SOURCE:  History of Hocking Valley, Ohio - Published Chicago: by Inter-State Publishing Co. - 1883 - Page 960
  Starr Twp. -
JOSEPH INGMIRE, deceased, late of Starr Township, was born in the State of Maryland, July 21, 1802, and was a son of Snoden Ingmire, who bought his family to Muskingum County, Ohio, when the subject of this sketch was a small boy.  Joseph came to Starr Township in 1849, where he cleared out a farm, working very hard until his death, Aug. 21, 1873.  He was married June 25, 1835, to Susana Williams, by whom he had twelve children; of these ten are living - Eliza J. (Mrs. Hutchinson), John, Snoden, Abraham, Mary (Mrs. Boyles), George, Martha (Mrs. Buckingham), Addison, Lizzie and Susana.  Snoden and Addison, with the two younger girls and their mother, reside on the old homestead, of which there is 132 acres, situated on section 36.  The boys are engaged in farming and stock-raising.
SOURCE:  History of Hocking Valley, Ohio - Published Chicago: by Inter-State Publishing Co. - 1883 - Page 153
  Perry Twp. -
THOMAS IRWIN, M. D., was born in Morgan Co., Ohio, Mar. 20, 1836, a son of Elisha and Orpah N. (Amos) Irwin, natives of Maryland.  He was reared on a farm and given a common education in the country schools.  He was of an ambitious disposition, and by his own efforts acquired a good literary education, and in 1855 commenced to read medicine with Dr. C. S. McQueen, of Ringgold, Morgan County.  In the spring of 1858 he went to Hancock County, Ill., where he began the practice of his profession, remaining their a year  He then returned to Morgan County and remained till 1868, when he went to Chapel Hill, Perry County, and two years later came to South Perry, where he now has a large practice and has been very successful in his profession.  He was married Feb. 27, 1868, to Mary E., daughter of Otho H. and Agnes (Shepard) Williams.  She was born in Morgan County, June 9, 1848.  They have three children - Lulu, born Jan. 10, 1871; Rochester, Aug. 8, 1873; Algernon C., July 3, 1877.  Dr. and Mrs. Irwin are members of the Disciples church.  Mrs. Irwin has a wide reputation in literary circles.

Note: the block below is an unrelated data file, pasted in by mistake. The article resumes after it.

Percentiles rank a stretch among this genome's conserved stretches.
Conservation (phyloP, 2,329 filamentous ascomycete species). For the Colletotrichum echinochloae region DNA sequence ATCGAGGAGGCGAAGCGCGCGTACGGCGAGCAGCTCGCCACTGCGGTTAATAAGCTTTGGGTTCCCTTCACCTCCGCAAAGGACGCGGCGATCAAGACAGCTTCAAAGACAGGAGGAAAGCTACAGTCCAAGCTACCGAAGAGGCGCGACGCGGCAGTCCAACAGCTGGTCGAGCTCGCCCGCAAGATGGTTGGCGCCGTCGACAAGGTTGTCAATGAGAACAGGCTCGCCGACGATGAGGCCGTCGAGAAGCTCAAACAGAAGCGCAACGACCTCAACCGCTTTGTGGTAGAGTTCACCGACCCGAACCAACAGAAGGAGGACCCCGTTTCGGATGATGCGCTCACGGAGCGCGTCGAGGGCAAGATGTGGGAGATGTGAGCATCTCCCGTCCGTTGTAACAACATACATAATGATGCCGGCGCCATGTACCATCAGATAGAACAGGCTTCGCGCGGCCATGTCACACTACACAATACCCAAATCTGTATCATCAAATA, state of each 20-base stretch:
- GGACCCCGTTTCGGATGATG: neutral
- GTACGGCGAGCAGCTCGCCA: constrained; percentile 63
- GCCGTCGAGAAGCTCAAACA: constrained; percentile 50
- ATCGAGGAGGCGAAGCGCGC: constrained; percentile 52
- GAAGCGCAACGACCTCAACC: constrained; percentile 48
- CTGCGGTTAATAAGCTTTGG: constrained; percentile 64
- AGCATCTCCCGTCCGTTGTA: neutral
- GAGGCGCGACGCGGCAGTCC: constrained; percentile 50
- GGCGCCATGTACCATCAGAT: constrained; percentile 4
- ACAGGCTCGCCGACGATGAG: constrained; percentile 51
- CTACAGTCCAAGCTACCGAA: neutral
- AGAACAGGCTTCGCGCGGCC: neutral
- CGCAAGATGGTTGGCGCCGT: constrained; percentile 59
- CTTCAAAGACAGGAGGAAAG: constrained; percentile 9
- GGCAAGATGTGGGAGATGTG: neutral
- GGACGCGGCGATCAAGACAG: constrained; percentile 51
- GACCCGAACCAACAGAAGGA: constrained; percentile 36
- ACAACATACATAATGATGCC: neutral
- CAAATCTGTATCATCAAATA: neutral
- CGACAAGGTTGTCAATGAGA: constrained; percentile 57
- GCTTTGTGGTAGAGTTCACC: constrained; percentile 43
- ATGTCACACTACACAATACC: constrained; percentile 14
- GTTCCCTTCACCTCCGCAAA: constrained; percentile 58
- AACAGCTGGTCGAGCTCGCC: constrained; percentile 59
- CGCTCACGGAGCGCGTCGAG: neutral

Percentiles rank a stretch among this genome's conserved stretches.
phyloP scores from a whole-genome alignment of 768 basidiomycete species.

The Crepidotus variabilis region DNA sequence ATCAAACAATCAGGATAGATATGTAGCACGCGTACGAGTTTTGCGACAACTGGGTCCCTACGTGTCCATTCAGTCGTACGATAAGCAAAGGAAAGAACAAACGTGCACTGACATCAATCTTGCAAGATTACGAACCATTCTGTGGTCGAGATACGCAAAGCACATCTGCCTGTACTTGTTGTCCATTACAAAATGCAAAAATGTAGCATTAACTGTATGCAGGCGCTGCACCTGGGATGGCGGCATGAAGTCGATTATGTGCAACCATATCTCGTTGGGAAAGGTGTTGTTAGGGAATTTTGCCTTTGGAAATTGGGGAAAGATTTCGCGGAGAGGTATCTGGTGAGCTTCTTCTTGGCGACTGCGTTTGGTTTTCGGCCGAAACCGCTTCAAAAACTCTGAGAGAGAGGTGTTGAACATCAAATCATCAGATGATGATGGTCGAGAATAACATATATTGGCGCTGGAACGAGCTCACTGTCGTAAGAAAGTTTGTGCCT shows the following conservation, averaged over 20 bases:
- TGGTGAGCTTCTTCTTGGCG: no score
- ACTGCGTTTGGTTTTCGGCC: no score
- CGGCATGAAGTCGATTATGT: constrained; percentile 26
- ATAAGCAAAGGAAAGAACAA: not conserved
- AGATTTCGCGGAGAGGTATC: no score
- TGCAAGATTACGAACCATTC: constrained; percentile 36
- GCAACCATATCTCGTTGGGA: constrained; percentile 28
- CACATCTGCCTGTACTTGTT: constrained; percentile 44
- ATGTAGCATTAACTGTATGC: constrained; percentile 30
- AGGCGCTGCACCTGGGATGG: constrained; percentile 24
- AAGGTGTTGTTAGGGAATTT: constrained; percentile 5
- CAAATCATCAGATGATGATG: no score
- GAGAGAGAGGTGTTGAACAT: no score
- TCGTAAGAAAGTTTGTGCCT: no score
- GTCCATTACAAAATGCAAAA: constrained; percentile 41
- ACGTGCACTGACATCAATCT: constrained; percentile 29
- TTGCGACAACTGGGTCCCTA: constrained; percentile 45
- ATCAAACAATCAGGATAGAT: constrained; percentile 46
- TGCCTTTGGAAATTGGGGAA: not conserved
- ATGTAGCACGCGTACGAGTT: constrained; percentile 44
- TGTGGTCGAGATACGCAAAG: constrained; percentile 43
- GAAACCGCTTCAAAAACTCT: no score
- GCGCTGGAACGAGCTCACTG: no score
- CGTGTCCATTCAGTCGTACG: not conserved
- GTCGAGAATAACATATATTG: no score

SOURCE:  History of Hocking Valley, Ohio - Published Chicago: by Inter-State Publishing Co. - 1883 - Page 1120